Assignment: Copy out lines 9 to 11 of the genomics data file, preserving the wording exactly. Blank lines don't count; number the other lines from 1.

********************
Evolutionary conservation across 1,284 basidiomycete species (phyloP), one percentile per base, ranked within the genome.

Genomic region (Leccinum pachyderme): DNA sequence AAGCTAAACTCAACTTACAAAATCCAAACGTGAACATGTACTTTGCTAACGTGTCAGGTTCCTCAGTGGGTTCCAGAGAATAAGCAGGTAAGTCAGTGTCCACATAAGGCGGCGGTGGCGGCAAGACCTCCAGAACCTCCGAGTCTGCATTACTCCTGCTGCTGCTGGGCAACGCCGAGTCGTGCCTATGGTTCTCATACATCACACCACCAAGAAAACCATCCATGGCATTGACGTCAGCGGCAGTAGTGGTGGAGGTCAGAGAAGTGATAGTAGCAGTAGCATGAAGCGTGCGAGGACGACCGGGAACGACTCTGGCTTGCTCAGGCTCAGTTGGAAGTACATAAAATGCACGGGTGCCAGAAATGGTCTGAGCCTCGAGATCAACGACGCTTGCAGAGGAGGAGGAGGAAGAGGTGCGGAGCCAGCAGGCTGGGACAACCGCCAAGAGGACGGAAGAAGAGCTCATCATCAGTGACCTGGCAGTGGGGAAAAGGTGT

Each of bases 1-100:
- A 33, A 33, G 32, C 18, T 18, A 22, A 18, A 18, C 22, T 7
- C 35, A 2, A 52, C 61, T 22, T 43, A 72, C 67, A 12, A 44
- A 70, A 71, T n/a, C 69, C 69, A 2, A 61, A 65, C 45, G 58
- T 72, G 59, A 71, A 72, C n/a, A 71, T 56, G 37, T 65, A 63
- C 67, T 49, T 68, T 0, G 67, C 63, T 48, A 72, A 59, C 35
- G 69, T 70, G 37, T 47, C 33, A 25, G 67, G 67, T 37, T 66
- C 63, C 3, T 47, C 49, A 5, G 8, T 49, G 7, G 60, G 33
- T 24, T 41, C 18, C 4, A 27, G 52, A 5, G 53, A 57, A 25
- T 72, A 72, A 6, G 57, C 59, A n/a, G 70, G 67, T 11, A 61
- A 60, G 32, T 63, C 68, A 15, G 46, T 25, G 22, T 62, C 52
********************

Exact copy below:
- G 69, T 70, G 37, T 47, C 33, A 25, G 67, G 67, T 37, T 66
- C 63, C 3, T 47, C 49, A 5, G 8, T 49, G 7, G 60, G 33
- T 24, T 41, C 18, C 4, A 27, G 52, A 5, G 53, A 57, A 25